If the Unique Identity Number of an applicant is not included in a tax invoice for reimbursement, that invoice must be submitted with the refund request in FORM GST RFD-10.

4.

Rule 142

Rule 142 modified w.e.f. January 1, 2022

To conclude any further proceedings, if Goods are seized in transit, payment must be made within 7 (earlier 14) days of the issue of notice under section 293(3).

5.

Rule 144A

Rule 144A

Incorporated a new rule regarding the recovery of penalties through the sale of goods and conveyances detained or seized during transit

Sections 100 through 114 of the Union Finance Act 2022, referred to as FA22, reflect the changes made in the 2017 central goods and services tax act, hereafter referred to as CGST. These amendments, even if passed by parliament and given permission by the President of India, will only be in force on the date the Central Government may notify the official Gazette. 

Changes in the CGST Act Section 37 

(i) Provide for prescribing conditions and limitations for furnishing details of outward supply and communicating details of such outward supplies with concerned recipients.

(ii) Stop two-way interaction between the provider and the recipient during the return process of filing. 

(iii). Allow for an extended period up to November 30 in the next financial year for correction of errors about details outward supply details; 

(iv) Allow for tax period-wise sequential filing details of outward supply details

Section 38 of the CGST Act will be replaced to specify the conditions and limitations for communicating details about inward supplies or input tax credits to recipients by way of an auto-generated statement. This will also eliminate the need for two-way communication in return filing.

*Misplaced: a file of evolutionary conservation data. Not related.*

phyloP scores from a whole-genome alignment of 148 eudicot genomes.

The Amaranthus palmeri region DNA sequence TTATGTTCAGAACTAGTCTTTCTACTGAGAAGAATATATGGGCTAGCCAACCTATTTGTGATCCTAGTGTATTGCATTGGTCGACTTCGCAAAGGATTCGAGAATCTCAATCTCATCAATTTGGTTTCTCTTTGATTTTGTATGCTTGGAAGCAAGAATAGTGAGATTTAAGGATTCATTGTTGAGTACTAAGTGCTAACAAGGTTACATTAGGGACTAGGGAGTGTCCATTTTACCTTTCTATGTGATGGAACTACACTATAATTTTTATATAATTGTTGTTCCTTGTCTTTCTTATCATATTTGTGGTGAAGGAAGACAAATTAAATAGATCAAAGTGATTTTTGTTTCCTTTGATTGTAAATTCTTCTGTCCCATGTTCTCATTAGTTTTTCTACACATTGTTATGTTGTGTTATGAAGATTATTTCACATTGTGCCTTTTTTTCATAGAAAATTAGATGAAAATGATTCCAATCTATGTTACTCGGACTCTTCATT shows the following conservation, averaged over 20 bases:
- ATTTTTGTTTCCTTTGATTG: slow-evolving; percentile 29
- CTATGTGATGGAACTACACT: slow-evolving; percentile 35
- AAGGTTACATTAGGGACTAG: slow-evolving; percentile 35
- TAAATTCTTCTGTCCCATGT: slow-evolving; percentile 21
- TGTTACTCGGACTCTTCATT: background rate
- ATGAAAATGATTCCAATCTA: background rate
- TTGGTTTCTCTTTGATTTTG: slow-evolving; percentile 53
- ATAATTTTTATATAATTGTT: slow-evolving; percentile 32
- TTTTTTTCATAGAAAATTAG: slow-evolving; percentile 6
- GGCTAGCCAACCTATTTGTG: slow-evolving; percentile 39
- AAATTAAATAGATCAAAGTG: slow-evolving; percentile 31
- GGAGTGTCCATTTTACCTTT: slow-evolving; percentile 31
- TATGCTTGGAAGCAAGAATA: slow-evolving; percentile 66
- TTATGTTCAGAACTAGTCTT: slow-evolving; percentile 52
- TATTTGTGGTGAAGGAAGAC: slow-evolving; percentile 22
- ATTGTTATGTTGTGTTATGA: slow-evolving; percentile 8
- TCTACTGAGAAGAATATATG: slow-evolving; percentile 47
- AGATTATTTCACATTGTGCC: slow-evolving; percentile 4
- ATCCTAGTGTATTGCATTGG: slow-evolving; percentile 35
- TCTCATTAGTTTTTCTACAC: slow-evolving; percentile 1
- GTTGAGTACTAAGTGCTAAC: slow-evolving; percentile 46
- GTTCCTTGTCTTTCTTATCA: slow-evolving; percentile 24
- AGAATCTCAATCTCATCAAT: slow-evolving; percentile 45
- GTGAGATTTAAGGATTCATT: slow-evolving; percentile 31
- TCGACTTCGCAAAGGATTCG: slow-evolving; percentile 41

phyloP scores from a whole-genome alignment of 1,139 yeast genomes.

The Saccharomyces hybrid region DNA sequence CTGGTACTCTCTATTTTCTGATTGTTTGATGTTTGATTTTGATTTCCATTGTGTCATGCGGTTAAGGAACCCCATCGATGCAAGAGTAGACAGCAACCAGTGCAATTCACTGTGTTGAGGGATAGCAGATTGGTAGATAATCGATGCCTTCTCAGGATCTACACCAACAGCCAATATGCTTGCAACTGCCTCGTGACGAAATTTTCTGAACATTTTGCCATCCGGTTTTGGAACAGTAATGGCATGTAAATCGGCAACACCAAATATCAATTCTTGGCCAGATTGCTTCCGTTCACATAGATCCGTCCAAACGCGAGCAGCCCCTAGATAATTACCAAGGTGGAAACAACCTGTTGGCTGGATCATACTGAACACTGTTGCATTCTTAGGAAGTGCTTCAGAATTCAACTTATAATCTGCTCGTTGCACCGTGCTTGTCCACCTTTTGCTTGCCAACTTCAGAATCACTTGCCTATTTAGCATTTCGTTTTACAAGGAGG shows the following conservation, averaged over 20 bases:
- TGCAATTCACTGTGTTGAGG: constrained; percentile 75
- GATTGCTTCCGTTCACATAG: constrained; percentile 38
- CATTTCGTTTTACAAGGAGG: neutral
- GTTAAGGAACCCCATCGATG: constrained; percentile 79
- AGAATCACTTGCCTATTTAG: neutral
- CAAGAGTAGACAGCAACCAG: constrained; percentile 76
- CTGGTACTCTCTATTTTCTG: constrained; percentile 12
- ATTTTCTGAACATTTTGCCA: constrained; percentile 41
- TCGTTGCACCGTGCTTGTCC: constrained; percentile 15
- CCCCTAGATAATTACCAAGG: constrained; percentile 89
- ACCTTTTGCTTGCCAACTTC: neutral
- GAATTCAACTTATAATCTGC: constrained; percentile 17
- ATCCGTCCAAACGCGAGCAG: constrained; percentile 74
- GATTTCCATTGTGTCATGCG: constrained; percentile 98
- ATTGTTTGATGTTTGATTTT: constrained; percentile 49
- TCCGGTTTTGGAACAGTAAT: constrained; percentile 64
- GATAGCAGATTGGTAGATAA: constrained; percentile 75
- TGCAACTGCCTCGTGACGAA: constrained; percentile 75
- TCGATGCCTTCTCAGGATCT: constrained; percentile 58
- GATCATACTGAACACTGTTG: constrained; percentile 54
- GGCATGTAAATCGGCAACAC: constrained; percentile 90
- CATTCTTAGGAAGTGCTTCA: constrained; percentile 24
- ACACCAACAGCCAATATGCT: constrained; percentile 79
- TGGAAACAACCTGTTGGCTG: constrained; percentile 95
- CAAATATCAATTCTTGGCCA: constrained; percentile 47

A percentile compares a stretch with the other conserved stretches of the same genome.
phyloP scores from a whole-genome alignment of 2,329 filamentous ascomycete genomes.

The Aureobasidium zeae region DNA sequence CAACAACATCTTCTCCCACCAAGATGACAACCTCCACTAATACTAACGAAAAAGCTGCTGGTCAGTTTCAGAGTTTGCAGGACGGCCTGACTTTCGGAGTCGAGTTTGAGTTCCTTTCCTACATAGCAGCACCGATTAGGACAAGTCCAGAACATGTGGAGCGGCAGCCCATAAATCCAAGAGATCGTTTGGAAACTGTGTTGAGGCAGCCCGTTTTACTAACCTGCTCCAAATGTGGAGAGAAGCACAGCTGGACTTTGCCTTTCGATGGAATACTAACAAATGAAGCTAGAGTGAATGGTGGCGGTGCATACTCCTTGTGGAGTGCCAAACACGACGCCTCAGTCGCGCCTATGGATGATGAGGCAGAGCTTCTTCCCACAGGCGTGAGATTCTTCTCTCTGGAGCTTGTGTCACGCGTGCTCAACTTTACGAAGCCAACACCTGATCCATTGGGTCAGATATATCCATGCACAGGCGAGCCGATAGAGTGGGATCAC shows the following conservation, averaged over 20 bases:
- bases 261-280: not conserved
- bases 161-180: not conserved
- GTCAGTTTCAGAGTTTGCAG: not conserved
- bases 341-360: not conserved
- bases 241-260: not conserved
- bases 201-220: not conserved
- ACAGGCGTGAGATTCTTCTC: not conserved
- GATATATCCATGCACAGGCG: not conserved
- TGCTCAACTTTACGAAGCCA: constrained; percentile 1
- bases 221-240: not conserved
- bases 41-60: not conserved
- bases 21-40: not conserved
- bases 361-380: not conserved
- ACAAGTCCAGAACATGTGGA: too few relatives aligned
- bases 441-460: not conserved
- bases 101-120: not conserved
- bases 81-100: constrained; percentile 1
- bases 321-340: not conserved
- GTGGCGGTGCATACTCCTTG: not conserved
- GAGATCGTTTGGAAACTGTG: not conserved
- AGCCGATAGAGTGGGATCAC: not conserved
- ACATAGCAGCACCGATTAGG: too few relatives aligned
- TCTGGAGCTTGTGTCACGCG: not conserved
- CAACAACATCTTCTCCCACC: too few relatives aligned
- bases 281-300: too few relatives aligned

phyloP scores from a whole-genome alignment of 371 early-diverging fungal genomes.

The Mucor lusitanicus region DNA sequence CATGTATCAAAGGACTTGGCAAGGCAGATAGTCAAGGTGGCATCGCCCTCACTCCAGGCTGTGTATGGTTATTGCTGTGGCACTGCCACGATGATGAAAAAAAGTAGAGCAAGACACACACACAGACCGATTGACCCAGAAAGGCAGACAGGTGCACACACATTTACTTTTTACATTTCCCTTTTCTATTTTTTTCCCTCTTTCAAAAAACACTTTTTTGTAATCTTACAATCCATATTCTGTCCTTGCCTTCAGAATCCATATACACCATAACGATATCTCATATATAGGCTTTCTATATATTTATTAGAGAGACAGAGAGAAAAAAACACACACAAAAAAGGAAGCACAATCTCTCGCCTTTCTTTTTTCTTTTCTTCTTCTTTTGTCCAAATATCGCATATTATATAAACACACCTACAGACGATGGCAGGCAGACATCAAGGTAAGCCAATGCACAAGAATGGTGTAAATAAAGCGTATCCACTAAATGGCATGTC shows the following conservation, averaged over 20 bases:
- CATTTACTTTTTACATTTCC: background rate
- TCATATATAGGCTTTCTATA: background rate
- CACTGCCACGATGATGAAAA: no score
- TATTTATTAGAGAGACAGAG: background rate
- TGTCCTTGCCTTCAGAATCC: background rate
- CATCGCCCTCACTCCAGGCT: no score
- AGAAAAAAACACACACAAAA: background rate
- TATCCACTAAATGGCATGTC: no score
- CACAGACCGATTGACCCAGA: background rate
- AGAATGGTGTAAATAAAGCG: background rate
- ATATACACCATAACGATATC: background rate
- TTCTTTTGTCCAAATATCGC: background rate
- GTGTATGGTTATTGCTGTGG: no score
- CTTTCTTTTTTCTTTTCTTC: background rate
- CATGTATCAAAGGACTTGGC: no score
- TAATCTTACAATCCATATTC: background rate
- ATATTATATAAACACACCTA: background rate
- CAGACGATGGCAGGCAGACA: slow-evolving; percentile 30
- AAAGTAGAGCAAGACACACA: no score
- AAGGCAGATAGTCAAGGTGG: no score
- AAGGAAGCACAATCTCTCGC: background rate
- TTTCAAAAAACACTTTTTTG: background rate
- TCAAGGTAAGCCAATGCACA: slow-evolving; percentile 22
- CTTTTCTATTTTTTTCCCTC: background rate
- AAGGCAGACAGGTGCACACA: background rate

Changes in Section 39 of the CGST Act 

  • Require non-resident taxable persons to file their monthly returns by the 13th day of the month.
  • Allow those who file a return under subclause (1) to choose between paying the self-assessed tax or a stipulated amount.
  • Allow for an extended time, up to November 30 in the next financial year, to rectify errors in the return provided under section 39.
  • As a condition of furnishing the return according to section 39, you must provide details about outward supplies for a tax period according to subsection (1) of section 37.

Section 41 of the CGST Act will be replaced to eliminate the provisional claim for eligible input credit and allow for self-assessed input credit, subject to any conditions or restrictions that may be required.